Bird Sounds of Sanibel: Tuning Into the Island’s Signature Symphony
Jun 25, 2018 08:00AM
Gallery: Bird Sounds of Sanibel - July-August 2018 [5 Images] Click any image to expand.
The barrier island has a troupe of lead vocalists that may be considered its iconic bird sounds. Relatively quiet wading birds such as herons, egrets, ibis and the coveted roseate spoonbill are often linked most closely to Sanibel’s beauty and charm. But, when serious birders and researchers are asked which sounds they most readily identify with the island, they mention a wide-ranging cast of raptors to songbirds, as well as nocturnal species.
“We have one of the highest densities of osprey as anywhere in the U.S.,” explains Jim Griffith, president of the Sanibel-based International Osprey Foundation, or TIOF. “For the last two to three years, we’ve counted as many as 450 to 470 ospreys on the island.”
In the early ’70s, there were only about 24 nests and now there are about 100 productive ones, according to TIOF. “The osprey has really made a comeback since DDT was banned in the ’70s and we sure see it here,” adds Griffith, who has a signature design for osprey nesting platforms and has built more than 200 for placement in Southwest Florida.
Having resided on Sanibel for more than 20 years, near Blind Pass, he’s seen and heard many a battle between the much less vocal bald eagle trying to steal the osprey’s catch of the day. “The osprey is much better at fishing. It’s built for it. The eagle isn’t,” Griffith says.
“But, the eagle is much bigger and nearly always wins,” he continues. “The osprey will call out during battle but the eagle doesn’t. The osprey is the most magnificent bird on the island. And, it’s very active with its calls.”
TIOF founder Mark “Bird” Westall left a legacy after his death in 2017, as he was known to communicate with the resident osprey. He believed they recognized his voice as well. Griffith notes, “ ‘Bird’ was a master of the osprey language. He identified at least six distinct calls that he recognized over the years.”
Griffith, who enjoys jogging before sunrise, finds daybreak to be one of the most magical times to deeply tune into the avian overture. “The northern cardinals are something to marvel at—every morning they are singing some beautiful songs,” says Griffith, who is also president of the Sanibel-Captiva Audubon Society.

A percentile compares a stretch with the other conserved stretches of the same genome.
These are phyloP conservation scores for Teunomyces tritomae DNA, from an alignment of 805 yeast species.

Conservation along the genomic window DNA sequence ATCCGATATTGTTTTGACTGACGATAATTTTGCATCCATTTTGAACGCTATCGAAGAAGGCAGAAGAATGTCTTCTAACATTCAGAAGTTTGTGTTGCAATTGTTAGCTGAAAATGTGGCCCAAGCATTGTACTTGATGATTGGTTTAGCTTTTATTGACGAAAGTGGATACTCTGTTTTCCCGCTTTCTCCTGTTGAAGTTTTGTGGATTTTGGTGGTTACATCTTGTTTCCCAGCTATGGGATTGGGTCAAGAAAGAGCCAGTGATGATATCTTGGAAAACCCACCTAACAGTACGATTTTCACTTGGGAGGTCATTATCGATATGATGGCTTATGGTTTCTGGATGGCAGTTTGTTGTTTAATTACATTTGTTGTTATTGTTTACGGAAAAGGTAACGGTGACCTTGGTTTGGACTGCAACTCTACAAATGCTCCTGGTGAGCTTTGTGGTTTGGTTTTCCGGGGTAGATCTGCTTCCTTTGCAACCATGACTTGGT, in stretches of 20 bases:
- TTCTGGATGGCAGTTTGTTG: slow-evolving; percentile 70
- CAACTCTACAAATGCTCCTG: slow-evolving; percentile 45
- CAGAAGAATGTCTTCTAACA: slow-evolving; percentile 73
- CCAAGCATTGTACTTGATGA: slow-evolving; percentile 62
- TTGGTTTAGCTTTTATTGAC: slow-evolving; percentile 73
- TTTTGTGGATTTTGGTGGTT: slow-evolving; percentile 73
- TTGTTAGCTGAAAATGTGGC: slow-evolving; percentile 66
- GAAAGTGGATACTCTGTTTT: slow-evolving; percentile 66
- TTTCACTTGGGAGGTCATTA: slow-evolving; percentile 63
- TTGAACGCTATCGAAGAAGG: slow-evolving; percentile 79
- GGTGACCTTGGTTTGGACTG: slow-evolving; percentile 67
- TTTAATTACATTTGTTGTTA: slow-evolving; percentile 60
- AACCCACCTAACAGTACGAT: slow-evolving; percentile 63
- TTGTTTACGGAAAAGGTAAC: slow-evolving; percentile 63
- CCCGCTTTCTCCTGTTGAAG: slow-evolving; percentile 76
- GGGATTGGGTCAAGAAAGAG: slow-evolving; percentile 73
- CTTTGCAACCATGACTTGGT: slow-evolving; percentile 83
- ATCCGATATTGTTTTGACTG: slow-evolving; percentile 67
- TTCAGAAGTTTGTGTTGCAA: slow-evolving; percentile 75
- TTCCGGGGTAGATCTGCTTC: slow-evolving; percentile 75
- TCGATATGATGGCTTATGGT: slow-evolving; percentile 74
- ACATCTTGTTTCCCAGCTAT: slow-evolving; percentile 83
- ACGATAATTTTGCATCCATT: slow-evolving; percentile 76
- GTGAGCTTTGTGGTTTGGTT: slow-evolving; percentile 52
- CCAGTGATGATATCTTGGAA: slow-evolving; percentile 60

Research as well as the refined ears of birders tells us that the strong whistle of the cardinal, followed by its staccato trill, is unique to each bird. As are the gentle coos of the mourning dove that also greet the warming morning sun on the island.
“Just as we individuate other humans by how we distinguish their faces, birds distinguish between each other by their calls and songs,” says Ken Meyer, executive director of the Avian Research and Conservation Institute, or ARCI, in Gainesville, Florida. “Every bird has its own individual sound.”
To notice the subtle differences between each bird requires deep listening and rapt attention. And, years of attention.
“If you watch a bird singing, you can see their mouth open and their chest pounding,” adds Meyer. “It sounds relaxed and casual to us, but to the bird it takes a lot of energy to throw that sound out. … They don’t waste their precious energy. Every song or call provides very specific information.”
Signaling the Seasons
“Any place on Sanibel is a great place to listen for bird sounds. Birds are everywhere here,” Lillian says. “One of our favorite unique bird sounds on Sanibel is listening to the northern mockingbird at Bailey’s General Store. In early spring, the mockingbird, who mimics the sounds of other birds it hears, will start to sing the song of the gray kingbird as part of its song repertoire, before the gray kingbird has returned from migration. It’s a bit of a mystery how it knows to do that.”